• term or notice provision
  • hours of work
  • remuneration
  • benefits
  • holidays
  • personal grievance
  • confidentiality

How Can I Protect My Business Ideas And Creations From Competitors?

Protection of your ideas and original creations falls into the area of intellectual property. Protection is available in the form of:

  • trade and service marks which protect visual identification features that associate a product or service with a supplier of that product or service
  • copyright which exists as a matter of law in all original created works or subject matter falling within the classifications contained in the Copyright Act
  • patents which are a temporary and restricted monopoly in respect of your invention where that invention is a new product, new process, new article or machine or new method of using an old product
  • trade secrets which are undisclosed or confidential information
  • customer lists which are often the most valuable part of your intellectual property

We are able to provide you with expert intellectual property advice which will minimise the ability of your competitors to infringe on your rights.

Can I Protect Myself And My Family In Case My Business Should Fail?

There are various ways in which some protection can be afforded to you and your family in the event of your business failing. This protection can be in the form of a joint family home, establishing trusts for various assets or establishing other agreements and arrangements including relationship property agreements between yourself and your spouse. We are happy to discuss these options with you.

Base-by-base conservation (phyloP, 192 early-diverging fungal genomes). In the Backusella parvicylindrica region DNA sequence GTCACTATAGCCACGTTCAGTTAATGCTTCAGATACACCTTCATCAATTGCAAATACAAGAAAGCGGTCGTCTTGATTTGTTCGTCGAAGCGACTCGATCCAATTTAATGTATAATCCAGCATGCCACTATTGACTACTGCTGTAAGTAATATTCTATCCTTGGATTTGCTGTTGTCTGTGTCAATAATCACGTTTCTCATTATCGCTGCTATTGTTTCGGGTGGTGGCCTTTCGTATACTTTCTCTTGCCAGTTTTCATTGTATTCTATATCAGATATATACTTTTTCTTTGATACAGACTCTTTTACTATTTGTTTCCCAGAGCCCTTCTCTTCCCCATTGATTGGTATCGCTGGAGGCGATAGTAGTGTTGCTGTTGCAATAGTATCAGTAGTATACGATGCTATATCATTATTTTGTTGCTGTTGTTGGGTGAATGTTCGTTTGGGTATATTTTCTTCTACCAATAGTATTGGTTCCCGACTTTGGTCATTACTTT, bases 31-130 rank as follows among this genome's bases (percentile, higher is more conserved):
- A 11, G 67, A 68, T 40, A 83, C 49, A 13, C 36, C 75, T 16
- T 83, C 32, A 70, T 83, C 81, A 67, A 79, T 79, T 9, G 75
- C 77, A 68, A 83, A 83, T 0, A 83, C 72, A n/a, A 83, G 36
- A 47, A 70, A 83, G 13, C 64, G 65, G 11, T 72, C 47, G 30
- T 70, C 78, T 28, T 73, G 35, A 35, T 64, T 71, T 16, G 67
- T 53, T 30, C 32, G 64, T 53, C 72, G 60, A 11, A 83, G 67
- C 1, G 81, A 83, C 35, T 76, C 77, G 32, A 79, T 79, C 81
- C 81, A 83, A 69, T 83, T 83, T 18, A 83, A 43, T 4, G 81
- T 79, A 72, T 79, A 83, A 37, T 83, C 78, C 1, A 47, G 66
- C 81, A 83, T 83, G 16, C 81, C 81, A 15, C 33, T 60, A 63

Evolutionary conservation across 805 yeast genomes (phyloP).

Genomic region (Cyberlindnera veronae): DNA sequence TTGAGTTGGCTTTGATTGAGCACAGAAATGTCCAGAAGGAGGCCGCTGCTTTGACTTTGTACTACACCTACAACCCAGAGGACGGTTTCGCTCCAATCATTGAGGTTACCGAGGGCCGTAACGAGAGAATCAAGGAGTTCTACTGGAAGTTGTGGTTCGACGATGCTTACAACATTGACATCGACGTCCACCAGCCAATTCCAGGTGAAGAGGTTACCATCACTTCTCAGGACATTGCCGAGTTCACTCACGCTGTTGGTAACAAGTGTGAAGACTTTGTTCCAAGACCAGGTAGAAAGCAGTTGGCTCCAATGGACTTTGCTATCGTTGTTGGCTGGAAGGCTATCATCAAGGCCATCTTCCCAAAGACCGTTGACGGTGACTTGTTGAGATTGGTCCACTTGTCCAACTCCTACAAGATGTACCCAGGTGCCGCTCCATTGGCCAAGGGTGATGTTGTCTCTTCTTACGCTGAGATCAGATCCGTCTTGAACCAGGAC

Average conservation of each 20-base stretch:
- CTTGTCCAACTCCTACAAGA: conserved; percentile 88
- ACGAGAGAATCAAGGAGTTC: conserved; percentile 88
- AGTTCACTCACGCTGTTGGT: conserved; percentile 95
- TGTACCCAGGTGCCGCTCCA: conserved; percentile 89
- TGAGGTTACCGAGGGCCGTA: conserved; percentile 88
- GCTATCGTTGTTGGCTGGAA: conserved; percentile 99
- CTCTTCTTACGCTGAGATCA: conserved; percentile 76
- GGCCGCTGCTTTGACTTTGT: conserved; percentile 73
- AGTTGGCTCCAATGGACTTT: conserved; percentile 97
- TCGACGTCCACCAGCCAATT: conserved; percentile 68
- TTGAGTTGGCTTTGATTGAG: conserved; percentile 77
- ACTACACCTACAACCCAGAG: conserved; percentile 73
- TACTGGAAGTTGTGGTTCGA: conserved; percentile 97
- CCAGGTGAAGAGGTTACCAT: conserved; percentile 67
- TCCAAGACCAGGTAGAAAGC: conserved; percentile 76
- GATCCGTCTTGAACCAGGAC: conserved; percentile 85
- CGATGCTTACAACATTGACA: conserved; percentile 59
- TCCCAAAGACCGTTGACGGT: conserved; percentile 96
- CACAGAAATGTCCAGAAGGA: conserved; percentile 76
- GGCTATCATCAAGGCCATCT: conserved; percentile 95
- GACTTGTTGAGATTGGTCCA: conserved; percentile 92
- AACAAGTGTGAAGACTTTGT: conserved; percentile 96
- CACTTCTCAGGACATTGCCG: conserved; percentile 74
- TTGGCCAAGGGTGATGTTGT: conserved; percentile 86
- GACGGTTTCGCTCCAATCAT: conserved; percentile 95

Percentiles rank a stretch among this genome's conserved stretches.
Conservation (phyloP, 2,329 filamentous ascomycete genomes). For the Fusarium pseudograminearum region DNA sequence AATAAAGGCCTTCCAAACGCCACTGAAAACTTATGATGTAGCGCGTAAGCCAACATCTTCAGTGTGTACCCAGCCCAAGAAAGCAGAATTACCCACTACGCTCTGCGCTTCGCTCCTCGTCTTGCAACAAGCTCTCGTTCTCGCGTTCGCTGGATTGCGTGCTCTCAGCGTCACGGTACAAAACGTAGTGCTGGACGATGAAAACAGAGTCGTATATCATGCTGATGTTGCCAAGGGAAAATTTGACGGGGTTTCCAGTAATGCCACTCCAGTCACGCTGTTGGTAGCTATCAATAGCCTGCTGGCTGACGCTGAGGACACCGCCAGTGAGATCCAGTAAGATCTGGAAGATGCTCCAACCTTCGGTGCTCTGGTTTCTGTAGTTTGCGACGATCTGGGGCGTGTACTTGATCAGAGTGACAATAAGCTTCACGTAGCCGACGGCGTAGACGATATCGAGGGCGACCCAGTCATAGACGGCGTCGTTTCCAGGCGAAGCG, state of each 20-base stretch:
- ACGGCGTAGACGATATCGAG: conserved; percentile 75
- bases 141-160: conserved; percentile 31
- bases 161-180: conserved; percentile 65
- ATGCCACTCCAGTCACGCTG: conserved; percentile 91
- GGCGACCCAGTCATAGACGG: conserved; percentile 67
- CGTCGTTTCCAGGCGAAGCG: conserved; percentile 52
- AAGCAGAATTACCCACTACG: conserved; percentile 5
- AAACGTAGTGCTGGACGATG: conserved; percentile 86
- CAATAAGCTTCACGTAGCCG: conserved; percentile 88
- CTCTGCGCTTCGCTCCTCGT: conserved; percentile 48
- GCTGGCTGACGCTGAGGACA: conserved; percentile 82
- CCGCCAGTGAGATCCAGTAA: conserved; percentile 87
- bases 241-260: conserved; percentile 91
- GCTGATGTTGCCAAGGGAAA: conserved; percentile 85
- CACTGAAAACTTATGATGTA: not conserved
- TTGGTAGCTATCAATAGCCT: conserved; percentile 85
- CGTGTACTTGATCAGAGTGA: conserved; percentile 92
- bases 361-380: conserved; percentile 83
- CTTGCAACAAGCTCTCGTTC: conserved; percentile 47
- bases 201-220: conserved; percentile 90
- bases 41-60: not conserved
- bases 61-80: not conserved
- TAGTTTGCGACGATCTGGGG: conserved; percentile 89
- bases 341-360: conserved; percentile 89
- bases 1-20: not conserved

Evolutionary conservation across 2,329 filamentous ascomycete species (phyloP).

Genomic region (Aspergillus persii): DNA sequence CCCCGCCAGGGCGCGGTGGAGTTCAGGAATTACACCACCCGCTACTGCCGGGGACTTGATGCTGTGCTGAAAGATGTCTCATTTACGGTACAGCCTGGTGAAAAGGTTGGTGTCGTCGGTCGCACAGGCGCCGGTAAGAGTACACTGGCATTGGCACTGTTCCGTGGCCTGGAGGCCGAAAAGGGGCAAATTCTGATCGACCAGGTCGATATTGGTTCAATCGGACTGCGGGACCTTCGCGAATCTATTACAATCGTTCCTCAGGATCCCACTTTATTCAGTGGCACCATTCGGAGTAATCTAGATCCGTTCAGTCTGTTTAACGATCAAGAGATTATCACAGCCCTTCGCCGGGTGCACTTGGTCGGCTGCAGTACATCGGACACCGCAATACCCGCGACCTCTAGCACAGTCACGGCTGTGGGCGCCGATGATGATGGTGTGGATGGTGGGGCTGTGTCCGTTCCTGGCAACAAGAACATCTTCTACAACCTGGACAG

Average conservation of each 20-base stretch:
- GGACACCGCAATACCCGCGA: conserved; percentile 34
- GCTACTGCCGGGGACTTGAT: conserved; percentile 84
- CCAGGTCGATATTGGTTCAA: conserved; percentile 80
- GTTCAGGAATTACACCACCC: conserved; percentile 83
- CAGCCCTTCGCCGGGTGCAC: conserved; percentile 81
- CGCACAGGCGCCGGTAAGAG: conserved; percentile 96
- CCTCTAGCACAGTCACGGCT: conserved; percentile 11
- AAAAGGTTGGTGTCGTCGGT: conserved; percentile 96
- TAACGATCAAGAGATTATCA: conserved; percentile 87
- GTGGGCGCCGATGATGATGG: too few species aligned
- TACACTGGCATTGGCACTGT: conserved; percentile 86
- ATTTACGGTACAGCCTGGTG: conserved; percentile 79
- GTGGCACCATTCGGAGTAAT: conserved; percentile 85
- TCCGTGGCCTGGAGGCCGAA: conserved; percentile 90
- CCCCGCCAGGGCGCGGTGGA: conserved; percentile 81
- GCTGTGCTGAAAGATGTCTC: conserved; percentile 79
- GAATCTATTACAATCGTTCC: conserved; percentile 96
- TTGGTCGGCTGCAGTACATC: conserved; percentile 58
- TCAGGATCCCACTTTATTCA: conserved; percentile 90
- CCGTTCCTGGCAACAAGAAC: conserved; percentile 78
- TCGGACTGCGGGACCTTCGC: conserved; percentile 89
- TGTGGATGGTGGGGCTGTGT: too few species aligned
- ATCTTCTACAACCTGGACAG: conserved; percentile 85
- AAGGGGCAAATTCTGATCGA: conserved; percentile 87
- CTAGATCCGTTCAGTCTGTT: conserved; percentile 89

Are There Any Other Laws Likely to Affect My Business?

Depending on the nature of your business you are likely to come into contact with other legislation such as the Resource Management Act, Building Act, Fair Trading Act and Consumer Guarantees Act to name a few. We offer expert advice in respect of the rules and regulations applicable to the setting up and running of your business.

Our commercial team is central to the firm’s service to the business community. We aim to give the very best technical advice combined with sound commercial judgement.

Fortune Manning provides a broad spectrum of services covering all aspects of commercial and business activity. Our legal advice is positive and aimed at providing your business with a sound base for success. For specialist assistance and advice contact David Selkirk at Fortune Manning.

We will protect your interests through a wide range of professional services including:

  • assisting you with the preparation of your business plan
  • advising on the most suitable structure for your business
  • assisting with your cashflow and financing requirements
  • assisting with premise location and lease arrangements

Fortune Manning puts you first and is determined to excel on your behalf.

We work hard to find the best and most cost effective methods to assist you.

We can help your business succeed.